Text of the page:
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27 September 2019 | Uncategorised

‘Being brave’ – interview with authors

Question: what does Being Brave mean? Answer: writing a book for the first time.

I had the privilege of working with two debut authors earlier this year to edit their book, Being Brave, for girls aged 8-12. Hester Leung and Sema Musson had never written a book before but had passionate ideas and a strong friendship – a winning combination.

Creative collaboration is one of my favourite parts of the publishing process, and it was an honour to work with Sema and Hester (based in Sydney) and help shape their manuscript into a book. We had a few conversations over the phone about sizzling starts and hitting the right tone, and many, many emails flying back and forth about maps and text types and language. Michael Hanrahan from Publish Central provided strong support and much experience to coordinate the self-publishing process.

Sema and Hester told me not to hold back with any feedback as they wanted to make the manuscript the best it could be – I hope they didn’t regret that statement!

Here’s an interview with Hester and Sema about their process.

KC: What is your book about and who is your audience?

HL & SM: Being Brave is about two friends, Ellie and Alyssa, leaning into each other in an Australian adventure about courage and inner strength. Ellie and Alyssa are different in many ways – one chatty, one shy, one adventurous, the other considered, one Australian, one with Chinese heritage. Yet they support each other. Ultimately, their friendship guides them through obstacles and setbacks as they find their way.

We wrote it with 8-12 year-old girls in mind, but we really hope that boys and parents find it instructive as well, as the story aims to bring out tools that can help children overcome the inner critic to build self-esteem and confidence.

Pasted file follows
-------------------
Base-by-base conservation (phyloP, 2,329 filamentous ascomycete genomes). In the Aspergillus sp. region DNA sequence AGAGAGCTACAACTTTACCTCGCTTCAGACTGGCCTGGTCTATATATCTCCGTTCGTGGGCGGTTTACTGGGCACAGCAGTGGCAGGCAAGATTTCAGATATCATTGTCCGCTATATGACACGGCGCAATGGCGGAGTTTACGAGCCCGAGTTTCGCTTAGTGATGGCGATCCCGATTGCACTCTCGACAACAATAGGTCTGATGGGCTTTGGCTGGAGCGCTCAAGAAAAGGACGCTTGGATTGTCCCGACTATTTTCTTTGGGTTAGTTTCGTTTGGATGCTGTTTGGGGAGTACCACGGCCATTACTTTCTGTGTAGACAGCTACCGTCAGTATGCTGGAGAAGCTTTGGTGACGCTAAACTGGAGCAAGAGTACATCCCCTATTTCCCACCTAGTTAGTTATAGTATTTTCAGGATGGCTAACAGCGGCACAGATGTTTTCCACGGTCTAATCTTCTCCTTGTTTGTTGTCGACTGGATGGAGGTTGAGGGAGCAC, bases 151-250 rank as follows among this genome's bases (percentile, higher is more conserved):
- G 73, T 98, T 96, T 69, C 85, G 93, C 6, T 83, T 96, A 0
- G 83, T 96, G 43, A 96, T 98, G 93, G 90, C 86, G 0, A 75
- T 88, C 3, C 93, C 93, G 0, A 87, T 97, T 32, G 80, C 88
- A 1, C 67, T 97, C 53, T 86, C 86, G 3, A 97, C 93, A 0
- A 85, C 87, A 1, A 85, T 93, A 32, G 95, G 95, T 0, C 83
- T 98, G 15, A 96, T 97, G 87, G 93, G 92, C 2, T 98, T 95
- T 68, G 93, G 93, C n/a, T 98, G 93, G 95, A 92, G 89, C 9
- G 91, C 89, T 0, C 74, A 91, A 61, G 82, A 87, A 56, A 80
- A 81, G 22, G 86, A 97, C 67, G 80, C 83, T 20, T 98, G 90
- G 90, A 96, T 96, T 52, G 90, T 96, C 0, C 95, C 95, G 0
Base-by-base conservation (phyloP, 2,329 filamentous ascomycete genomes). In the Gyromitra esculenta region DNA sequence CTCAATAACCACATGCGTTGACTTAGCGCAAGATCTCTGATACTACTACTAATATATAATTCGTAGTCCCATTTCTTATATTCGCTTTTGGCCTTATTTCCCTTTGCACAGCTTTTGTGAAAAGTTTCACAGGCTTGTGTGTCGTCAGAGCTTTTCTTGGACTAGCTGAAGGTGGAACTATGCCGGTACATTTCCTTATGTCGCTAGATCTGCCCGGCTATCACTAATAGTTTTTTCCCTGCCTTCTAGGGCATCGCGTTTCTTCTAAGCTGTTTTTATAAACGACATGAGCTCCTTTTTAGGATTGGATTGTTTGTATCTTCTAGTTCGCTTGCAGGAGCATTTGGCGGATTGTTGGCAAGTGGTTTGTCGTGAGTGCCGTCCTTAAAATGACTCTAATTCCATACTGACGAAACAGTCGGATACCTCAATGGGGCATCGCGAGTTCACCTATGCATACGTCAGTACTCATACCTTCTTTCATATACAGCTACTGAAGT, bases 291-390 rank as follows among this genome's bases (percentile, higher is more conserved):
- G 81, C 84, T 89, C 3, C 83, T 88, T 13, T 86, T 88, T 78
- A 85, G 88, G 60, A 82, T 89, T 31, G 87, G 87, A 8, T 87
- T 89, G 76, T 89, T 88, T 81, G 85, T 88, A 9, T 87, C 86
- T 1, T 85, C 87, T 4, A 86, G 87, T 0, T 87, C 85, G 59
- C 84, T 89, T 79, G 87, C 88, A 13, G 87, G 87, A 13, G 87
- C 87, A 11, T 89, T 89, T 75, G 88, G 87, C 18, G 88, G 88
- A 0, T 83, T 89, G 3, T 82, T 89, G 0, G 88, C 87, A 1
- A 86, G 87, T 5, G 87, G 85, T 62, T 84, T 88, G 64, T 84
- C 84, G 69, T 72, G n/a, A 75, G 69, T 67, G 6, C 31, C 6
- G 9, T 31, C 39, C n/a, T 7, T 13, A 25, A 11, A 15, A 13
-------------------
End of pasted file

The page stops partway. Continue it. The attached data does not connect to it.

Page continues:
KC: Why did you decide to write a book?

HL & SM: The inception of this book began through the many years of talking about everything and anything. Our daughters are friends, and so we became friends! We have shared our life stories and struggles, from parenting to being working mothers, from stressors when we were growing up to relationships now.

Therefore, our friendship led to the creation of Being Brave. Taking apart the struggles we had when we were growing up and turning it into something positive, we set out to write a story about the young girls we observed in our lives. We felt like we wanted to share the tools that helped us through moments of doubt and inner criticism when we were young. We also felt in today’s society given the increased challenges young girls are facing with social media, this book should be a crucial part of their toolkit!

KC: What was your collaborative process? How did you work together?

HL & SM: It was very much thanks to Google and technology! After a brainstorming session and agreeing on our themes and the main storyline, we set up a Google document. This allowed us to work in real time and at our own pace. We contributed at different times and when the creativity suited us. The story naturally unfurled. There were no problems with version control or marking up changes as the technology sorted that out for us. A big shout-out to Google, because without being able to share a document, we would not have been able to write the book so collaboratively.